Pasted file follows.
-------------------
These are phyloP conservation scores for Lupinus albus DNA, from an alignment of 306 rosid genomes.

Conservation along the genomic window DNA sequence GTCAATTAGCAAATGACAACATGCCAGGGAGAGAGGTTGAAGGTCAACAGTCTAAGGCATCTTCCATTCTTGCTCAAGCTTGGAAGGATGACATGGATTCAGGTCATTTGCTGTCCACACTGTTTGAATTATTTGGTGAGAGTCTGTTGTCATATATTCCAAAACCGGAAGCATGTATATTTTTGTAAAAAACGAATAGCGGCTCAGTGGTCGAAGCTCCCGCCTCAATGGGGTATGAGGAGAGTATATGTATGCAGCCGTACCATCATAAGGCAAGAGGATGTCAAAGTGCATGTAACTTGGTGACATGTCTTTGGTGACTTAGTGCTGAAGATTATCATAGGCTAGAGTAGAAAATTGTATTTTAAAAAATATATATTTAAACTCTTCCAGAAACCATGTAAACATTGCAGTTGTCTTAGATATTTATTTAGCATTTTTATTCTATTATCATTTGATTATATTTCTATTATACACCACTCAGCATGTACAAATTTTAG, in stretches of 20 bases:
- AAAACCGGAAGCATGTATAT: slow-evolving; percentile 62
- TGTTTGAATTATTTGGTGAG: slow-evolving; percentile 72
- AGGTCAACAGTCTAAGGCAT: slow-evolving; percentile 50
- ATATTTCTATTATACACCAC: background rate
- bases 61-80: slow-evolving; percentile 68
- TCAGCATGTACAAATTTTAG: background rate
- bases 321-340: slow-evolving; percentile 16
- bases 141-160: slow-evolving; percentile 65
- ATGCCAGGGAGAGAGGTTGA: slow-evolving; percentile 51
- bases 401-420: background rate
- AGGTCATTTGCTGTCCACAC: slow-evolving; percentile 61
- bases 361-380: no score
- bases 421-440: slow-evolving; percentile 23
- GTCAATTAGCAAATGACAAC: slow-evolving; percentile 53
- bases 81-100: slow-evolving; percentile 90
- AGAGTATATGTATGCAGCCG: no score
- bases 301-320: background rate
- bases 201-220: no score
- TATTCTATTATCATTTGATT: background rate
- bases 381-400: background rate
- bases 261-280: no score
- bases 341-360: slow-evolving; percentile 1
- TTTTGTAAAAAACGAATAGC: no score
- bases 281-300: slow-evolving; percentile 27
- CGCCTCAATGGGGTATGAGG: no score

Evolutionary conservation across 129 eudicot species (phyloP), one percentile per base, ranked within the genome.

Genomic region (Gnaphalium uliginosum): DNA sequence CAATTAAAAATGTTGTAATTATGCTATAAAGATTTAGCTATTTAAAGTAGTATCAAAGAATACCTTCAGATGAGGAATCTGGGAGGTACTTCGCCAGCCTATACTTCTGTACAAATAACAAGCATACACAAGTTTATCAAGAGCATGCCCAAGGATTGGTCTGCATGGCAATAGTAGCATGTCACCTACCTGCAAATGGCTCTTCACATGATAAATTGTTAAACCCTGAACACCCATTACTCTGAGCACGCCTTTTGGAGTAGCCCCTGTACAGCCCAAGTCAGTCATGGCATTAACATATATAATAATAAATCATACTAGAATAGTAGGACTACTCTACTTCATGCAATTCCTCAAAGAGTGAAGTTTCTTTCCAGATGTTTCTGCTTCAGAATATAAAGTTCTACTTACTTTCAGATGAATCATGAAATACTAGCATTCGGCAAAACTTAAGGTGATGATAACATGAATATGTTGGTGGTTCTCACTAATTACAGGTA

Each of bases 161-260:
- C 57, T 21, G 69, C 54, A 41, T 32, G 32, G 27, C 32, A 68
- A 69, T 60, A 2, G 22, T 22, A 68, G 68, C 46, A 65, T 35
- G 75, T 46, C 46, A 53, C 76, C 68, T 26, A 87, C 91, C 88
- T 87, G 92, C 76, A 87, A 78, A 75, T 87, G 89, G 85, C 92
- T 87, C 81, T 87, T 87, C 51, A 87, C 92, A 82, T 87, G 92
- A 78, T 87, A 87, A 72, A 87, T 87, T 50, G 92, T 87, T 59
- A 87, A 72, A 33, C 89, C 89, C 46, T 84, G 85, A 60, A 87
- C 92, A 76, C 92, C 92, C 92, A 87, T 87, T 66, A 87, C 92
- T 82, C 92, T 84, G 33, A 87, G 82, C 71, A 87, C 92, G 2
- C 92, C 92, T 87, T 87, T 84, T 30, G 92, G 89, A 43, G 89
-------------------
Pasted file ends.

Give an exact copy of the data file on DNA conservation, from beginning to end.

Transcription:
These are phyloP conservation scores for Lupinus albus DNA, from an alignment of 306 rosid genomes.

Conservation along the genomic window DNA sequence GTCAATTAGCAAATGACAACATGCCAGGGAGAGAGGTTGAAGGTCAACAGTCTAAGGCATCTTCCATTCTTGCTCAAGCTTGGAAGGATGACATGGATTCAGGTCATTTGCTGTCCACACTGTTTGAATTATTTGGTGAGAGTCTGTTGTCATATATTCCAAAACCGGAAGCATGTATATTTTTGTAAAAAACGAATAGCGGCTCAGTGGTCGAAGCTCCCGCCTCAATGGGGTATGAGGAGAGTATATGTATGCAGCCGTACCATCATAAGGCAAGAGGATGTCAAAGTGCATGTAACTTGGTGACATGTCTTTGGTGACTTAGTGCTGAAGATTATCATAGGCTAGAGTAGAAAATTGTATTTTAAAAAATATATATTTAAACTCTTCCAGAAACCATGTAAACATTGCAGTTGTCTTAGATATTTATTTAGCATTTTTATTCTATTATCATTTGATTATATTTCTATTATACACCACTCAGCATGTACAAATTTTAG, in stretches of 20 bases:
- AAAACCGGAAGCATGTATAT: slow-evolving; percentile 62
- TGTTTGAATTATTTGGTGAG: slow-evolving; percentile 72
- AGGTCAACAGTCTAAGGCAT: slow-evolving; percentile 50
- ATATTTCTATTATACACCAC: background rate
- bases 61-80: slow-evolving; percentile 68
- TCAGCATGTACAAATTTTAG: background rate
- bases 321-340: slow-evolving; percentile 16
- bases 141-160: slow-evolving; percentile 65
- ATGCCAGGGAGAGAGGTTGA: slow-evolving; percentile 51
- bases 401-420: background rate
- AGGTCATTTGCTGTCCACAC: slow-evolving; percentile 61
- bases 361-380: no score
- bases 421-440: slow-evolving; percentile 23
- GTCAATTAGCAAATGACAAC: slow-evolving; percentile 53
- bases 81-100: slow-evolving; percentile 90
- AGAGTATATGTATGCAGCCG: no score
- bases 301-320: background rate
- bases 201-220: no score
- TATTCTATTATCATTTGATT: background rate
- bases 381-400: background rate
- bases 261-280: no score
- bases 341-360: slow-evolving; percentile 1
- TTTTGTAAAAAACGAATAGC: no score
- bases 281-300: slow-evolving; percentile 27
- CGCCTCAATGGGGTATGAGG: no score

Evolutionary conservation across 129 eudicot species (phyloP), one percentile per base, ranked within the genome.

Genomic region (Gnaphalium uliginosum): DNA sequence CAATTAAAAATGTTGTAATTATGCTATAAAGATTTAGCTATTTAAAGTAGTATCAAAGAATACCTTCAGATGAGGAATCTGGGAGGTACTTCGCCAGCCTATACTTCTGTACAAATAACAAGCATACACAAGTTTATCAAGAGCATGCCCAAGGATTGGTCTGCATGGCAATAGTAGCATGTCACCTACCTGCAAATGGCTCTTCACATGATAAATTGTTAAACCCTGAACACCCATTACTCTGAGCACGCCTTTTGGAGTAGCCCCTGTACAGCCCAAGTCAGTCATGGCATTAACATATATAATAATAAATCATACTAGAATAGTAGGACTACTCTACTTCATGCAATTCCTCAAAGAGTGAAGTTTCTTTCCAGATGTTTCTGCTTCAGAATATAAAGTTCTACTTACTTTCAGATGAATCATGAAATACTAGCATTCGGCAAAACTTAAGGTGATGATAACATGAATATGTTGGTGGTTCTCACTAATTACAGGTA

Each of bases 161-260:
- C 57, T 21, G 69, C 54, A 41, T 32, G 32, G 27, C 32, A 68
- A 69, T 60, A 2, G 22, T 22, A 68, G 68, C 46, A 65, T 35
- G 75, T 46, C 46, A 53, C 76, C 68, T 26, A 87, C 91, C 88
- T 87, G 92, C 76, A 87, A 78, A 75, T 87, G 89, G 85, C 92
- T 87, C 81, T 87, T 87, C 51, A 87, C 92, A 82, T 87, G 92
- A 78, T 87, A 87, A 72, A 87, T 87, T 50, G 92, T 87, T 59
- A 87, A 72, A 33, C 89, C 89, C 46, T 84, G 85, A 60, A 87
- C 92, A 76, C 92, C 92, C 92, A 87, T 87, T 66, A 87, C 92
- T 82, C 92, T 84, G 33, A 87, G 82, C 71, A 87, C 92, G 2
- C 92, C 92, T 87, T 87, T 84, T 30, G 92, G 89, A 43, G 89